Today, Michelle Malkin is making much of Chief U.S. District Judge Vaughn Walker “unprecedented ruling” to videotape the federal trial challenging California’s Proposition 8.
Michael Kirk, the lawyer for Prop 8 proponents “argued that allowing the proceedings to be viewed outside the courthouse would violate their right to a fair trial by intimidating their witnesses.” Citing former federal district judge Paul Cassell, who finds it “highly unusual for a judge to authorize televised proceedings for this particular case as part of some new ‘pilot’ project to see how televised proceedings work“, Michelle contends:
This isn’t a sincere educational effort to provide transparency to the public. It’s a flagrant attempt at making Prop. 8 a show trial — and intimidating Prop. 8 backers who will be called to testify.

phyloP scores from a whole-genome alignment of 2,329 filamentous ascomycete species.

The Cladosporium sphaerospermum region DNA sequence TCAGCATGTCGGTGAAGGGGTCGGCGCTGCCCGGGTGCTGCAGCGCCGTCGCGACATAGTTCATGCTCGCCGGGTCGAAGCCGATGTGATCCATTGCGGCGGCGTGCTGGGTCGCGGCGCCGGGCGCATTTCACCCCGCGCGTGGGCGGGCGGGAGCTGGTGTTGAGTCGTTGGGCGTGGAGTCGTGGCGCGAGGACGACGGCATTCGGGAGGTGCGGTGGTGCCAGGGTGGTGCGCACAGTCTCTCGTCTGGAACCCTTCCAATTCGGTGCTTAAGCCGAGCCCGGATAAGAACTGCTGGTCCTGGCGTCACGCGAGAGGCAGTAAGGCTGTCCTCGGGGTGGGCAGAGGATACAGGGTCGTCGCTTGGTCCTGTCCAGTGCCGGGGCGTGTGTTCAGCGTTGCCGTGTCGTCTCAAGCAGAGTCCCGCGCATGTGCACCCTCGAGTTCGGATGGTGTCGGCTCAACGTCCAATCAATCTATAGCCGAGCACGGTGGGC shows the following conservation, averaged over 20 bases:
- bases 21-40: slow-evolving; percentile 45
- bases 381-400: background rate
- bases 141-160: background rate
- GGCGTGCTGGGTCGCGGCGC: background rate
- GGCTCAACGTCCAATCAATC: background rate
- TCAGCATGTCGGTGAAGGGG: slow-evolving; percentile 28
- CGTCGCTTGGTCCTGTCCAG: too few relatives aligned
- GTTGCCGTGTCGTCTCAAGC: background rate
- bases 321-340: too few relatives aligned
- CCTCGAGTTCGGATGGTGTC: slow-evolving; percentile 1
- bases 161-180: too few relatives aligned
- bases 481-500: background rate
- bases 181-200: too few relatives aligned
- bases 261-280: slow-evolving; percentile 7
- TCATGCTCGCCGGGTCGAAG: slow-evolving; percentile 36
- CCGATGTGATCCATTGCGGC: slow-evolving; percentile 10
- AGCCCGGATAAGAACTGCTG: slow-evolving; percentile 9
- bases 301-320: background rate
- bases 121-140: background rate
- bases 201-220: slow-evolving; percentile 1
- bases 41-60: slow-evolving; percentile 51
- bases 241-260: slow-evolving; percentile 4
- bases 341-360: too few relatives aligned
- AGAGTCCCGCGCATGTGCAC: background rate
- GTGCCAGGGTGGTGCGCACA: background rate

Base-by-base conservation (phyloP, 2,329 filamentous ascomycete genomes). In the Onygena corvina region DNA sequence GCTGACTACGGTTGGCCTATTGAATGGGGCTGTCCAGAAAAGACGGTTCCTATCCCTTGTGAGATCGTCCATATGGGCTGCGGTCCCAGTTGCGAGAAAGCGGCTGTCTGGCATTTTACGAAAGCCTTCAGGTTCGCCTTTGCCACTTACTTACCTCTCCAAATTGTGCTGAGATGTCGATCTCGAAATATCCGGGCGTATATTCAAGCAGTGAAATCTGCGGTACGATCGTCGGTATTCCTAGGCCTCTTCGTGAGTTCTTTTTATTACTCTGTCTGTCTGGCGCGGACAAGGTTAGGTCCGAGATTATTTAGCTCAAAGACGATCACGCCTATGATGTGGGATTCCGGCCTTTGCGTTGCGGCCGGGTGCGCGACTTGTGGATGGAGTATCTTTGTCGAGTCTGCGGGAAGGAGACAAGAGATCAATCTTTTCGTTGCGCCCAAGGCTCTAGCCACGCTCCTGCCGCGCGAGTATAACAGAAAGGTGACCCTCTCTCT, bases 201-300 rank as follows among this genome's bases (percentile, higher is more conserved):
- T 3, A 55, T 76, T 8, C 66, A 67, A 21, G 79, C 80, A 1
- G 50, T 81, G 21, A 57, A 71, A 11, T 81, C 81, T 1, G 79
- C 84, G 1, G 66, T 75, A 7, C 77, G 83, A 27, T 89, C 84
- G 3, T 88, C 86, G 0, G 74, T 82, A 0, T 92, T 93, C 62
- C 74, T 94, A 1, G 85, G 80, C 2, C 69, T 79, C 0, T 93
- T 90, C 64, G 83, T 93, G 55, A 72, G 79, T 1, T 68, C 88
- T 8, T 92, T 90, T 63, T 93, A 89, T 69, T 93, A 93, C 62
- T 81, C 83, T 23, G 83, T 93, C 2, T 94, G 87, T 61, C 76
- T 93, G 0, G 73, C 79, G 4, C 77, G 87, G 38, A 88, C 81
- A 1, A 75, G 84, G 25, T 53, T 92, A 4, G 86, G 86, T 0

Just based on the antics of those Michelle dubs the “anti-Prop. 8 mob,” there is much merit to her argument. Members of this “mob” seem more interested in political theater than in rational argument. Among the advocates of gay marriage, Jonathan Rauch stands out, largely because he prefers level-headed persuasion to self-righteous chest-thumping.
Just yesterday, “Equality California” sent out an e-mail blast encouraging people to rally at a San Diego hotel owned by a man who made a generous contribution to the campaign to put Prop 8 on the ballot. They’ve even chartered vehicles to bus people from West Hollywood to the rally. Yeah, that’ll help.
Instead of engaging in political theater, they could better use their resources by taking the time to understand the arguments of gay marriage opponents and developing counter-arguments. There’s no need to televise this trial nor to boycott a hotel, but there is a need to argue effectively. As the gay leadership has repeatedly demonstrated its inability to do just that.